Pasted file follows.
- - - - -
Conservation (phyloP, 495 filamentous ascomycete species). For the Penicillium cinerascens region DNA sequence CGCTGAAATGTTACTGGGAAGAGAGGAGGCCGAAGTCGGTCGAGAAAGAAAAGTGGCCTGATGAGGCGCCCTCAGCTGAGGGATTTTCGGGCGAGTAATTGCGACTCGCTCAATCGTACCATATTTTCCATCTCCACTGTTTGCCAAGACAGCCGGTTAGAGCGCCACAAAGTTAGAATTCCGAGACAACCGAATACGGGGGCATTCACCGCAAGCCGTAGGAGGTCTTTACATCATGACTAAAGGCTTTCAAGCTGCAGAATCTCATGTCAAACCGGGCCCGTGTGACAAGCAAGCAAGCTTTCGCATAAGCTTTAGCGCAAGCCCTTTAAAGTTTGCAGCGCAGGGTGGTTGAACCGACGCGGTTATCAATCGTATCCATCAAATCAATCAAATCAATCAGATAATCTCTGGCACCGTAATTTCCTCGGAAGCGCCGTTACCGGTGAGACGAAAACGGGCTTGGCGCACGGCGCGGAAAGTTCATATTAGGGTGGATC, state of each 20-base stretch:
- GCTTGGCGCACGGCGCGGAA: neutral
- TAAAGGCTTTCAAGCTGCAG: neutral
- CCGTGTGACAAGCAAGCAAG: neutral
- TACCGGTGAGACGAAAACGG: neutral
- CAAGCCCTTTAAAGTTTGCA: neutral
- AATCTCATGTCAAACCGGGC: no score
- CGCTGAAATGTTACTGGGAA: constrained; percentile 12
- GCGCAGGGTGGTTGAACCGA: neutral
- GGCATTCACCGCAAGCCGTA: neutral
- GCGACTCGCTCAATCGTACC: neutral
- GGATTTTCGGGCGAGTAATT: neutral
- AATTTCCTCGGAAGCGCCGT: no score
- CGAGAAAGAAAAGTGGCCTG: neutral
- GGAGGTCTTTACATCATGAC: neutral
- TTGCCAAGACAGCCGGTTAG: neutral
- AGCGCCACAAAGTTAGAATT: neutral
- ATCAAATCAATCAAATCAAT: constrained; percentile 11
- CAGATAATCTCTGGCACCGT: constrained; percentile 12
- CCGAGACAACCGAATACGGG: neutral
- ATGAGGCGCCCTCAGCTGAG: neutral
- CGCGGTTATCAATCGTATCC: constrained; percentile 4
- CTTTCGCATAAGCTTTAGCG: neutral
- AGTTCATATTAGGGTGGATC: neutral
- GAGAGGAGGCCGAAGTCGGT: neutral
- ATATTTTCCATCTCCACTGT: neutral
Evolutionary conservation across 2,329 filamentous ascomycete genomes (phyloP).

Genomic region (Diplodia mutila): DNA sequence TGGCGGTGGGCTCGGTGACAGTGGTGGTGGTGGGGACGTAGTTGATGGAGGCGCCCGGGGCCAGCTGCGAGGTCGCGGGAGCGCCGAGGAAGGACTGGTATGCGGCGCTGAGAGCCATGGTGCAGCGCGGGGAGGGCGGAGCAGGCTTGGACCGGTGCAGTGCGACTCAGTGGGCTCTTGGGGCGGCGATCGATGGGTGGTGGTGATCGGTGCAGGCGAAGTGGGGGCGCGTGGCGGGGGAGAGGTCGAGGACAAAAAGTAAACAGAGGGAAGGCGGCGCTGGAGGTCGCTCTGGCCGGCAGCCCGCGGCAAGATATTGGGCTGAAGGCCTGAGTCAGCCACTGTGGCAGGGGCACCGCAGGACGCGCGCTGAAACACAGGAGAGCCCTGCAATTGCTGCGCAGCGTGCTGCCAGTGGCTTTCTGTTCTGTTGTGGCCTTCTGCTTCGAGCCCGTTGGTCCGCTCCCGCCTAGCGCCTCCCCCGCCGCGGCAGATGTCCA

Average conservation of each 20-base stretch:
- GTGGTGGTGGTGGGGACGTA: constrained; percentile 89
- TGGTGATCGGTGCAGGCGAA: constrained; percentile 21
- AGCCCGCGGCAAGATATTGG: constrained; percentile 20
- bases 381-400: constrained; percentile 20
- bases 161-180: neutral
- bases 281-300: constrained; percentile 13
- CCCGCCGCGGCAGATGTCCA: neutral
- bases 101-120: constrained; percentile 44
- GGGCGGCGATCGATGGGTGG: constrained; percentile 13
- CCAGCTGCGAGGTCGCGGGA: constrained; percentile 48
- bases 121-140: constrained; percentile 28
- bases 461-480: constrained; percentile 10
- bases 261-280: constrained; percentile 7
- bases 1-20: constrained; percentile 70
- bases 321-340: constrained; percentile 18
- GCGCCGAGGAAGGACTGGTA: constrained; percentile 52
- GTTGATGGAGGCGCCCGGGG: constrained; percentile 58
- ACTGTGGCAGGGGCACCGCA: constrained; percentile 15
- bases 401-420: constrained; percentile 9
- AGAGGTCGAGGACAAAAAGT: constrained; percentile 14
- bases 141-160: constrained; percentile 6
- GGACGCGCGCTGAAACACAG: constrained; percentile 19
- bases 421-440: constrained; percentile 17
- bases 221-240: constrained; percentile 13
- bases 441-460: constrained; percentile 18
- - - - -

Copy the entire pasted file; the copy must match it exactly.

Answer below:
Conservation (phyloP, 495 filamentous ascomycete species). For the Penicillium cinerascens region DNA sequence CGCTGAAATGTTACTGGGAAGAGAGGAGGCCGAAGTCGGTCGAGAAAGAAAAGTGGCCTGATGAGGCGCCCTCAGCTGAGGGATTTTCGGGCGAGTAATTGCGACTCGCTCAATCGTACCATATTTTCCATCTCCACTGTTTGCCAAGACAGCCGGTTAGAGCGCCACAAAGTTAGAATTCCGAGACAACCGAATACGGGGGCATTCACCGCAAGCCGTAGGAGGTCTTTACATCATGACTAAAGGCTTTCAAGCTGCAGAATCTCATGTCAAACCGGGCCCGTGTGACAAGCAAGCAAGCTTTCGCATAAGCTTTAGCGCAAGCCCTTTAAAGTTTGCAGCGCAGGGTGGTTGAACCGACGCGGTTATCAATCGTATCCATCAAATCAATCAAATCAATCAGATAATCTCTGGCACCGTAATTTCCTCGGAAGCGCCGTTACCGGTGAGACGAAAACGGGCTTGGCGCACGGCGCGGAAAGTTCATATTAGGGTGGATC, state of each 20-base stretch:
- GCTTGGCGCACGGCGCGGAA: neutral
- TAAAGGCTTTCAAGCTGCAG: neutral
- CCGTGTGACAAGCAAGCAAG: neutral
- TACCGGTGAGACGAAAACGG: neutral
- CAAGCCCTTTAAAGTTTGCA: neutral
- AATCTCATGTCAAACCGGGC: no score
- CGCTGAAATGTTACTGGGAA: constrained; percentile 12
- GCGCAGGGTGGTTGAACCGA: neutral
- GGCATTCACCGCAAGCCGTA: neutral
- GCGACTCGCTCAATCGTACC: neutral
- GGATTTTCGGGCGAGTAATT: neutral
- AATTTCCTCGGAAGCGCCGT: no score
- CGAGAAAGAAAAGTGGCCTG: neutral
- GGAGGTCTTTACATCATGAC: neutral
- TTGCCAAGACAGCCGGTTAG: neutral
- AGCGCCACAAAGTTAGAATT: neutral
- ATCAAATCAATCAAATCAAT: constrained; percentile 11
- CAGATAATCTCTGGCACCGT: constrained; percentile 12
- CCGAGACAACCGAATACGGG: neutral
- ATGAGGCGCCCTCAGCTGAG: neutral
- CGCGGTTATCAATCGTATCC: constrained; percentile 4
- CTTTCGCATAAGCTTTAGCG: neutral
- AGTTCATATTAGGGTGGATC: neutral
- GAGAGGAGGCCGAAGTCGGT: neutral
- ATATTTTCCATCTCCACTGT: neutral
Evolutionary conservation across 2,329 filamentous ascomycete genomes (phyloP).

Genomic region (Diplodia mutila): DNA sequence TGGCGGTGGGCTCGGTGACAGTGGTGGTGGTGGGGACGTAGTTGATGGAGGCGCCCGGGGCCAGCTGCGAGGTCGCGGGAGCGCCGAGGAAGGACTGGTATGCGGCGCTGAGAGCCATGGTGCAGCGCGGGGAGGGCGGAGCAGGCTTGGACCGGTGCAGTGCGACTCAGTGGGCTCTTGGGGCGGCGATCGATGGGTGGTGGTGATCGGTGCAGGCGAAGTGGGGGCGCGTGGCGGGGGAGAGGTCGAGGACAAAAAGTAAACAGAGGGAAGGCGGCGCTGGAGGTCGCTCTGGCCGGCAGCCCGCGGCAAGATATTGGGCTGAAGGCCTGAGTCAGCCACTGTGGCAGGGGCACCGCAGGACGCGCGCTGAAACACAGGAGAGCCCTGCAATTGCTGCGCAGCGTGCTGCCAGTGGCTTTCTGTTCTGTTGTGGCCTTCTGCTTCGAGCCCGTTGGTCCGCTCCCGCCTAGCGCCTCCCCCGCCGCGGCAGATGTCCA

Average conservation of each 20-base stretch:
- GTGGTGGTGGTGGGGACGTA: constrained; percentile 89
- TGGTGATCGGTGCAGGCGAA: constrained; percentile 21
- AGCCCGCGGCAAGATATTGG: constrained; percentile 20
- bases 381-400: constrained; percentile 20
- bases 161-180: neutral
- bases 281-300: constrained; percentile 13
- CCCGCCGCGGCAGATGTCCA: neutral
- bases 101-120: constrained; percentile 44
- GGGCGGCGATCGATGGGTGG: constrained; percentile 13
- CCAGCTGCGAGGTCGCGGGA: constrained; percentile 48
- bases 121-140: constrained; percentile 28
- bases 461-480: constrained; percentile 10
- bases 261-280: constrained; percentile 7
- bases 1-20: constrained; percentile 70
- bases 321-340: constrained; percentile 18
- GCGCCGAGGAAGGACTGGTA: constrained; percentile 52
- GTTGATGGAGGCGCCCGGGG: constrained; percentile 58
- ACTGTGGCAGGGGCACCGCA: constrained; percentile 15
- bases 401-420: constrained; percentile 9
- AGAGGTCGAGGACAAAAAGT: constrained; percentile 14
- bases 141-160: constrained; percentile 6
- GGACGCGCGCTGAAACACAG: constrained; percentile 19
- bases 421-440: constrained; percentile 17
- bases 221-240: constrained; percentile 13
- bases 441-460: constrained; percentile 18